Children with Special Education Needs and/or Disabilities (SEND) are “not getting enough help” to support their development, a major study has revealed.
The research, published by children’s social care regulator Ofsted, was carried out between the spring term of 2019 and 2020, before the coronavirus pandemic.
Here’s what they found.
External support “not always timely or implemented properly”
SEND pupils usually receive a combination of specialist support from schools and multi-agency services to support their learning and development.
But the study found that, although external support is valued, it is “not always timely or implemented properly”.
In a large, nationwide survey, parents reported difficulties overcoming “high levels of bureaucracy in the education, health and care (EHC) plan process”, as well as encountering lengthy wait times.
Ultimately, this led to some families paying for additional services themselves – further widening the gap between wealthy and poor households.
“Gaps” in teachers’ or staff’s understanding of pupils’ needs
The research discovered significant “gaps” in teachers’ or staff’s understanding of pupils’ needs, particularly when pupils did not have an Education, Health and Care (EHC) plan or were less well known to their special educational needs coordinators (SENCos).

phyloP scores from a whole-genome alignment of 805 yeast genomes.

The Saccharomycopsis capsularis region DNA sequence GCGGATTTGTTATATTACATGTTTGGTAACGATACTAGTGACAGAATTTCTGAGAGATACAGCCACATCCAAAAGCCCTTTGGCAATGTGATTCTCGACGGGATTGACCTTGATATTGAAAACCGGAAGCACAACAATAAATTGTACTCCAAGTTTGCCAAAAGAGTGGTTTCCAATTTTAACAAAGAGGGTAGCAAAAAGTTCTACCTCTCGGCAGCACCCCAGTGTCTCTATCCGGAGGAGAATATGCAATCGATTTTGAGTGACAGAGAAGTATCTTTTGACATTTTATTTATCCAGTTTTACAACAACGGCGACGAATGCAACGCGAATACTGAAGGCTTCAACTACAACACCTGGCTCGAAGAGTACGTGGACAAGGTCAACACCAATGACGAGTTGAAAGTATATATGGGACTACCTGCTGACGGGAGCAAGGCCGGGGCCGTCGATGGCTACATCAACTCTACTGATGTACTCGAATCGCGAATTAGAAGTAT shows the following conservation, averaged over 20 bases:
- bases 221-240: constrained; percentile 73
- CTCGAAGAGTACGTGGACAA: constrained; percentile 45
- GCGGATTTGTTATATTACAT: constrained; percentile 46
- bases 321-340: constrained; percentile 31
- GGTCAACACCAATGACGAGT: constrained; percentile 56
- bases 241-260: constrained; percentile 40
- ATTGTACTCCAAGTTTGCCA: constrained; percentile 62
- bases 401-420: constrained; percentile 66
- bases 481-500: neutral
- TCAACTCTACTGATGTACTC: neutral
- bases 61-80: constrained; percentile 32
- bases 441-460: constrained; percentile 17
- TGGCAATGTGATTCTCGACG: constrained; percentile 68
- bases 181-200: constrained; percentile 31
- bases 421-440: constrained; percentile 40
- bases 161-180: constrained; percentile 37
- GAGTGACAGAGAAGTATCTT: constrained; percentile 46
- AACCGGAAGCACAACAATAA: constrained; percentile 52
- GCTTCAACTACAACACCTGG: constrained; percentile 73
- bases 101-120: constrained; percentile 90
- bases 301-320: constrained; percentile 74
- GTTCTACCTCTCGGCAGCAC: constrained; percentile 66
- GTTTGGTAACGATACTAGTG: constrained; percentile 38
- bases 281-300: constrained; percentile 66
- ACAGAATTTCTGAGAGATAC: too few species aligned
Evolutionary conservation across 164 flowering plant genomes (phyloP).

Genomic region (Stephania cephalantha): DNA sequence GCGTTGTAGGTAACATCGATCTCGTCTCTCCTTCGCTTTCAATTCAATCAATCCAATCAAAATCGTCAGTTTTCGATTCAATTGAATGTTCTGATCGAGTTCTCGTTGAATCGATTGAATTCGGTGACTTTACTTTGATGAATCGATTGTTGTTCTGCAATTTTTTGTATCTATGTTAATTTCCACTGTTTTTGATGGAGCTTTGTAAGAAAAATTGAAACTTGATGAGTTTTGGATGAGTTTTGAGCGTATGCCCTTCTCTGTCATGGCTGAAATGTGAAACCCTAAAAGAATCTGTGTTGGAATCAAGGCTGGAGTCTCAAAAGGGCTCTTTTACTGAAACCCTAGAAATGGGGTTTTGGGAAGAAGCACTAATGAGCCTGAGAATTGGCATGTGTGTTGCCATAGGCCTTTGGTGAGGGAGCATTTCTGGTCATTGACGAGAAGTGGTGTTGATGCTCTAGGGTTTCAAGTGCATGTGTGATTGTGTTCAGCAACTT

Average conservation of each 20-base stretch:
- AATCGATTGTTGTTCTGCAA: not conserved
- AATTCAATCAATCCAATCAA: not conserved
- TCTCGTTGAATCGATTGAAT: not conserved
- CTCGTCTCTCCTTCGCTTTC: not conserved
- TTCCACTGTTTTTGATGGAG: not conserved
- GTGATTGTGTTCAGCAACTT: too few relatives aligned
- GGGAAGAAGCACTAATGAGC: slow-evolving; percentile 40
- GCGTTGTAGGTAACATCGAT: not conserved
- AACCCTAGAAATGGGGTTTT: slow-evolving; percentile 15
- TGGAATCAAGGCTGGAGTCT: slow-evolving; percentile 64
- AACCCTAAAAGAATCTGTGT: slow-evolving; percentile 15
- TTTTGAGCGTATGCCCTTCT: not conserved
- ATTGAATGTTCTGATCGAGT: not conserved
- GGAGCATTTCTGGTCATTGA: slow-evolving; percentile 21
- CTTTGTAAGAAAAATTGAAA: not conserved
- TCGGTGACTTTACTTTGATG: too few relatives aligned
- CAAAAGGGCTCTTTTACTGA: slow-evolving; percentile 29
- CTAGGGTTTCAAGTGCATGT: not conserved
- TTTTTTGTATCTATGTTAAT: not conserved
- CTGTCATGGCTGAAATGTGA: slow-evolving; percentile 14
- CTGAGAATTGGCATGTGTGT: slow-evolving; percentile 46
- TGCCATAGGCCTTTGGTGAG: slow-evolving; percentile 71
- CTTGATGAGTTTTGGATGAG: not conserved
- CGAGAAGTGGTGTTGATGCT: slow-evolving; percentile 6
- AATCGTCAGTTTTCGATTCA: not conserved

It was also found that:
- SEND children spend large amounts of time out of class in small groups or individually – potentially harming social development.
- Schools were occasionally teaching a curriculum that was not properly sequenced or well matched to pupils’ needs.
- In some cases, pupils were not always given the chance to master basics before moving forwards with their learning.
- Parents felt that they were not given enough information about their child’s learning and development, or the opportunity to input into support plans.
Conclusion: Getting support right for these pupils is “more important than ever”
Commenting on the findings, Sean Harford, Ofsted’s National Director for Education, said: “Many children and young people with SEND have found it harder to engage with remote education during the pandemic, so getting the support right for these pupils is more important than ever.
“The findings from this research will be really valuable as we continue to build on our inspection practice and develop the new area SEND inspection framework.”
According to the latest statistics, around 1.4 million pupils in English schools have an identified special educational need (SEN).